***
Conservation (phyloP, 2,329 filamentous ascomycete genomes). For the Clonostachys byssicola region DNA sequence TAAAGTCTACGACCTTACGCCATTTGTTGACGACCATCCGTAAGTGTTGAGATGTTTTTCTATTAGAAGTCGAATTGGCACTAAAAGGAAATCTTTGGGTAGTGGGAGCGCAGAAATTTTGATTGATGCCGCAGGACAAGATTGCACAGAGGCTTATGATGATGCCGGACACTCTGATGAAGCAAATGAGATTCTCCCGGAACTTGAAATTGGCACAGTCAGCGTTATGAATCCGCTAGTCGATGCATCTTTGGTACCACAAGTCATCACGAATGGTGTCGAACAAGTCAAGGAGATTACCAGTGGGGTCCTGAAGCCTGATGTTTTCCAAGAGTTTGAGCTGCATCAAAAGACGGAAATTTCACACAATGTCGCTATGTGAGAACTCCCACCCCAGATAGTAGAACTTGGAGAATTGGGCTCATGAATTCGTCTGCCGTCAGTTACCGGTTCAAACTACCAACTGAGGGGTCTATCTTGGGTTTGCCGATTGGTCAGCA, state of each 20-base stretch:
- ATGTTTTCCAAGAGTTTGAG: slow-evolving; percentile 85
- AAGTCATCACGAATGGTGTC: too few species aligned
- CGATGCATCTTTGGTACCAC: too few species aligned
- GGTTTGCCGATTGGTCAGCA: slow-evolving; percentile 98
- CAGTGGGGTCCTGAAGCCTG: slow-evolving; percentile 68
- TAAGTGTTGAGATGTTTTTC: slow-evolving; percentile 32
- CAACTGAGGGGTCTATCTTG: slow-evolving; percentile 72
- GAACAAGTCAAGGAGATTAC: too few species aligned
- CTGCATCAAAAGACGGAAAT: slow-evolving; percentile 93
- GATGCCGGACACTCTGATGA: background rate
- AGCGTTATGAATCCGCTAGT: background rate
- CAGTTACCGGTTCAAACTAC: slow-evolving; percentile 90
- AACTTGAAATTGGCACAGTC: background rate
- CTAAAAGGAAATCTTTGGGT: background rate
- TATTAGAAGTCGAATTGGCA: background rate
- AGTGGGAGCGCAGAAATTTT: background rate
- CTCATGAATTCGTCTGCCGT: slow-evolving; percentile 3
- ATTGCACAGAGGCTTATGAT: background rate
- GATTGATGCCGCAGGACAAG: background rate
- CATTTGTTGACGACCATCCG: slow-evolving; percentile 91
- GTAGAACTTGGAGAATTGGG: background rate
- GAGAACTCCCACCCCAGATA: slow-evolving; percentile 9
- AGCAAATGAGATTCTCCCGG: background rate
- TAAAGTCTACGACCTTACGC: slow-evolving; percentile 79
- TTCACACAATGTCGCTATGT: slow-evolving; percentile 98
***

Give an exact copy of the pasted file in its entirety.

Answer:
Conservation (phyloP, 2,329 filamentous ascomycete genomes). For the Clonostachys byssicola region DNA sequence TAAAGTCTACGACCTTACGCCATTTGTTGACGACCATCCGTAAGTGTTGAGATGTTTTTCTATTAGAAGTCGAATTGGCACTAAAAGGAAATCTTTGGGTAGTGGGAGCGCAGAAATTTTGATTGATGCCGCAGGACAAGATTGCACAGAGGCTTATGATGATGCCGGACACTCTGATGAAGCAAATGAGATTCTCCCGGAACTTGAAATTGGCACAGTCAGCGTTATGAATCCGCTAGTCGATGCATCTTTGGTACCACAAGTCATCACGAATGGTGTCGAACAAGTCAAGGAGATTACCAGTGGGGTCCTGAAGCCTGATGTTTTCCAAGAGTTTGAGCTGCATCAAAAGACGGAAATTTCACACAATGTCGCTATGTGAGAACTCCCACCCCAGATAGTAGAACTTGGAGAATTGGGCTCATGAATTCGTCTGCCGTCAGTTACCGGTTCAAACTACCAACTGAGGGGTCTATCTTGGGTTTGCCGATTGGTCAGCA, state of each 20-base stretch:
- ATGTTTTCCAAGAGTTTGAG: slow-evolving; percentile 85
- AAGTCATCACGAATGGTGTC: too few species aligned
- CGATGCATCTTTGGTACCAC: too few species aligned
- GGTTTGCCGATTGGTCAGCA: slow-evolving; percentile 98
- CAGTGGGGTCCTGAAGCCTG: slow-evolving; percentile 68
- TAAGTGTTGAGATGTTTTTC: slow-evolving; percentile 32
- CAACTGAGGGGTCTATCTTG: slow-evolving; percentile 72
- GAACAAGTCAAGGAGATTAC: too few species aligned
- CTGCATCAAAAGACGGAAAT: slow-evolving; percentile 93
- GATGCCGGACACTCTGATGA: background rate
- AGCGTTATGAATCCGCTAGT: background rate
- CAGTTACCGGTTCAAACTAC: slow-evolving; percentile 90
- AACTTGAAATTGGCACAGTC: background rate
- CTAAAAGGAAATCTTTGGGT: background rate
- TATTAGAAGTCGAATTGGCA: background rate
- AGTGGGAGCGCAGAAATTTT: background rate
- CTCATGAATTCGTCTGCCGT: slow-evolving; percentile 3
- ATTGCACAGAGGCTTATGAT: background rate
- GATTGATGCCGCAGGACAAG: background rate
- CATTTGTTGACGACCATCCG: slow-evolving; percentile 91
- GTAGAACTTGGAGAATTGGG: background rate
- GAGAACTCCCACCCCAGATA: slow-evolving; percentile 9
- AGCAAATGAGATTCTCCCGG: background rate
- TAAAGTCTACGACCTTACGC: slow-evolving; percentile 79
- TTCACACAATGTCGCTATGT: slow-evolving; percentile 98